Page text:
Public Events. Anyone wishing to follow this process as an individual, you can’t join the course but please join our event series, where we discuss issues and present hypotheses and outcomes related to the course: on 1st February and 9th March (see below). Make sure to also check new episodes of the Earthcare Fieldcast made for this course.
REGISTRATIONS HAVE NOW CLOSED, THE COURSE IS FULL. BUT DO WRITE US IF YOU WANT TO GET COURSE MATERIALS SENT AND HAVE US KEEP YOU POSTED.
Weds 1st February, 18-19.30 CET
Session 1. Introduction and networking.
Session for all groups to get to know each other, identify and define core problems and strategies, introduction of course structure and infrastructure.
1st February, 19.30-21.00h
Online Public Event. Facilitating Local Agroecological Transition
Daniel López García presents our brand new translation of the Manual for Facilitating Local Agroecological Transition, its specific strategic and practical horizons, and the Arran de Terra cooperative talks about their work of agroecological facilitation. With an introduction by Common Ecologies and a comment by Inland/Campo Adentro.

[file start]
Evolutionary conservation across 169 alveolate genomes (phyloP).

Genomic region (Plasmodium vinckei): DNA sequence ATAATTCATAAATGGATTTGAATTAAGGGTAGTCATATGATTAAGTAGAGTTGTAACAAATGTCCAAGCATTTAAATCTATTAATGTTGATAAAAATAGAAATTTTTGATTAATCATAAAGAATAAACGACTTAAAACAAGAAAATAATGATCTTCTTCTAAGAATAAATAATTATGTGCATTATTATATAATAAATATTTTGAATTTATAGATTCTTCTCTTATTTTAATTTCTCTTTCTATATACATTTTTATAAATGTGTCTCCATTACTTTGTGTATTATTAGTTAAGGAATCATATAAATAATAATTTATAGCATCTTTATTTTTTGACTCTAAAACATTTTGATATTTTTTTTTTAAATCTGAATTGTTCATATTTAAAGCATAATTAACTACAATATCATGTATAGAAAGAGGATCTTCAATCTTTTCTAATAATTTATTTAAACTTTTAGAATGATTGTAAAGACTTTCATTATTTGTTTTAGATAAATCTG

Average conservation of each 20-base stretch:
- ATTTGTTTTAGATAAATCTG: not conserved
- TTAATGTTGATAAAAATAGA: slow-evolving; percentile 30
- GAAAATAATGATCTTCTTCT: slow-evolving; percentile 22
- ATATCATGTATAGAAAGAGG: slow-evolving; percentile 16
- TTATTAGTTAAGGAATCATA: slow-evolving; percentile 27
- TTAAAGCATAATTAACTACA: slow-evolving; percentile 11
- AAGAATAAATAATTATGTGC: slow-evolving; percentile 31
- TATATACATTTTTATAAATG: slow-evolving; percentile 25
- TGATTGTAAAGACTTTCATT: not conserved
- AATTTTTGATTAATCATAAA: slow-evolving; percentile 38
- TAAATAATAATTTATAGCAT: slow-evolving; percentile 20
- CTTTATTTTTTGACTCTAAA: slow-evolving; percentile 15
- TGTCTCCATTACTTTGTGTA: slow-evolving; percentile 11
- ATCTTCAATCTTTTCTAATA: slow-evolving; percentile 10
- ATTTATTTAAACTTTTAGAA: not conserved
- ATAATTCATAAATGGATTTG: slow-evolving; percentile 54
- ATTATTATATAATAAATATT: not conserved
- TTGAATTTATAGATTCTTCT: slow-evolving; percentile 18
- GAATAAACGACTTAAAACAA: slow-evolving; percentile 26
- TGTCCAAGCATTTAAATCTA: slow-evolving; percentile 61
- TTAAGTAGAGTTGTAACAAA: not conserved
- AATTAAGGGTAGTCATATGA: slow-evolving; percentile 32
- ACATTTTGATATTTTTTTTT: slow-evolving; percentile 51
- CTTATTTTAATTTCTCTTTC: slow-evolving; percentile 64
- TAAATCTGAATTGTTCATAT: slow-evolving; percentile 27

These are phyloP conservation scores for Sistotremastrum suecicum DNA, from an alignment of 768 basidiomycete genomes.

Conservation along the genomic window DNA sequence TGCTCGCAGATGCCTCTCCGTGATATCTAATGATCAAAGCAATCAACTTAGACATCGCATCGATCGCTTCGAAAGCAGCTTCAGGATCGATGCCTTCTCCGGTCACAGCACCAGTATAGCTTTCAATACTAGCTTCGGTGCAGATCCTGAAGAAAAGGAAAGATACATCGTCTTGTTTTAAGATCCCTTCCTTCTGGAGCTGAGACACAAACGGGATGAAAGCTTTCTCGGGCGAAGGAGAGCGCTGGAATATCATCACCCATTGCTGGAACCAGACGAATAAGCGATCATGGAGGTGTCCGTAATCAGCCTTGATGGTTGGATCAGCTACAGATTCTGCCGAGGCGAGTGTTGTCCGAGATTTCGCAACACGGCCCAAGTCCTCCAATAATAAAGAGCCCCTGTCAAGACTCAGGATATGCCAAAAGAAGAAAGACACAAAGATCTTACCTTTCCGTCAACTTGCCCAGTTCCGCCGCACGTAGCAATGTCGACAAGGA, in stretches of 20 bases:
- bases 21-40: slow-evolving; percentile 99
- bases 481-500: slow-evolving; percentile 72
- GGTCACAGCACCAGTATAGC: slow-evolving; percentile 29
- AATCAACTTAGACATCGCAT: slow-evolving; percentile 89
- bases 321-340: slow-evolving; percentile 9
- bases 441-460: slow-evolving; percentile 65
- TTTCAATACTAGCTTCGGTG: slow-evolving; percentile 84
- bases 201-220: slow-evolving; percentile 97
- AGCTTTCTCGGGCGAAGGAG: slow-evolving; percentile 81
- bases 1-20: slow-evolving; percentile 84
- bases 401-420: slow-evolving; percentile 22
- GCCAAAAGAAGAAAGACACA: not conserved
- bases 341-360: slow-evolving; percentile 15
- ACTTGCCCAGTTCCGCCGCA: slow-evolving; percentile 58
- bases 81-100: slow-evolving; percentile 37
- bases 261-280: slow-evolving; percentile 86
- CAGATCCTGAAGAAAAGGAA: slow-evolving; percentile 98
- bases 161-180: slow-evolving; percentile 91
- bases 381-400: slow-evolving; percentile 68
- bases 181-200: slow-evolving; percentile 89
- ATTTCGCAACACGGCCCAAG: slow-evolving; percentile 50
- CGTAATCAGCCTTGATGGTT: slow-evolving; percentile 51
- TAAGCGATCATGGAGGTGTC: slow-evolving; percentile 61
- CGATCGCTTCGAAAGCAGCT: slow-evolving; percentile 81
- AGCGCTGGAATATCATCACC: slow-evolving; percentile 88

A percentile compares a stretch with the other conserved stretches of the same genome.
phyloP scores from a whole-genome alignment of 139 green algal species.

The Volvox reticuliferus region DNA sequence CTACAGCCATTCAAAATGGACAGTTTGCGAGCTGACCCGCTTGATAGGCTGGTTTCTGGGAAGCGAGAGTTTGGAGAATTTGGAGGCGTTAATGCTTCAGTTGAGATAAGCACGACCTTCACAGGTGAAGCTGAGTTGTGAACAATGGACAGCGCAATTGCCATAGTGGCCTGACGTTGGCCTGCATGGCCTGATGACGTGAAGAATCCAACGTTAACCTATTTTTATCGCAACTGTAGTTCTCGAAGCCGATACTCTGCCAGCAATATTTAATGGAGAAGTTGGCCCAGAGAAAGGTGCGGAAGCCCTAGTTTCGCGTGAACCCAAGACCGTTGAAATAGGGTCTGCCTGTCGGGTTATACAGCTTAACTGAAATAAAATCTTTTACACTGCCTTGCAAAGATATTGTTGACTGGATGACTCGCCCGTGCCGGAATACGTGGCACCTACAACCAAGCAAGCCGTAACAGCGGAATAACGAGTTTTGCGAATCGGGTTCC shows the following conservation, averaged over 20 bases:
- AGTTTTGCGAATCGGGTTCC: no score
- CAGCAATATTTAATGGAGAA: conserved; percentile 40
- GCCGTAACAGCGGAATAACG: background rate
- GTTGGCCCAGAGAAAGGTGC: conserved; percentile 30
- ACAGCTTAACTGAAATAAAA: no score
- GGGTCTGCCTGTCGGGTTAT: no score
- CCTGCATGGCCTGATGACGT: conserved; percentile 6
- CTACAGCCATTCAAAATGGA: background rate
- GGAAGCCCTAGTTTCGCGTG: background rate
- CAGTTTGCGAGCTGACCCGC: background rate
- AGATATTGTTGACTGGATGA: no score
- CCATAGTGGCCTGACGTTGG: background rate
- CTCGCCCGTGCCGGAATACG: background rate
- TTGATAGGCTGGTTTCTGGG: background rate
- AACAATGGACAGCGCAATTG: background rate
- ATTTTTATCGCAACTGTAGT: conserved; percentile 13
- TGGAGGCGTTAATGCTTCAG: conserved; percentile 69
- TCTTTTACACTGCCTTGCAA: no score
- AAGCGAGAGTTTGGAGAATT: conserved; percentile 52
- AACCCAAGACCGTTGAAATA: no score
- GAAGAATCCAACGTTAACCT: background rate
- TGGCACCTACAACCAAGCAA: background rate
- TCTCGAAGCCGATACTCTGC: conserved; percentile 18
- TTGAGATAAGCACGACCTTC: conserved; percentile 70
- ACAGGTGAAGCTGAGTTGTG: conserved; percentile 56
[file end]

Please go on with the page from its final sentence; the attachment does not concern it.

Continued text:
Weds 8th February, 18.30-20.30 CET
Session 2. Beyond exploitation: Feminist, Anti-Racist and Ecological Social Syndicalisms in Agriculture
This session foregrounds feminist, anti-racist and ecological social syndicalisms as strategies for fighting industrial agriculture from within. Starting from an analysis of agroindustrialism, it’s clear that migrant seasonal workers are its key and at the same time most exploited workforce. They’re invisibilised, alongside the (hi)stories of extractivism/landgrabs/peripheralization/ colonialism they come from, and they’re rarely imagined as part of transformation, not to mention as drivers of it. In this session, we start from the realities, knowledges, and organisations of farm workers, bringing together struggles in industrial agriculture with farm worker organisation in peasant and collective agriculture. We cannot have a just agricultural transformation without addressing questions of work permits, labour exploitation, migrant and global justice. Based on participant experiences, we’ll discuss agri-social syndicalisms and their tactics, legal and organisational tools and campaigns for regularization via agriculture, budding farm workers unions, and more.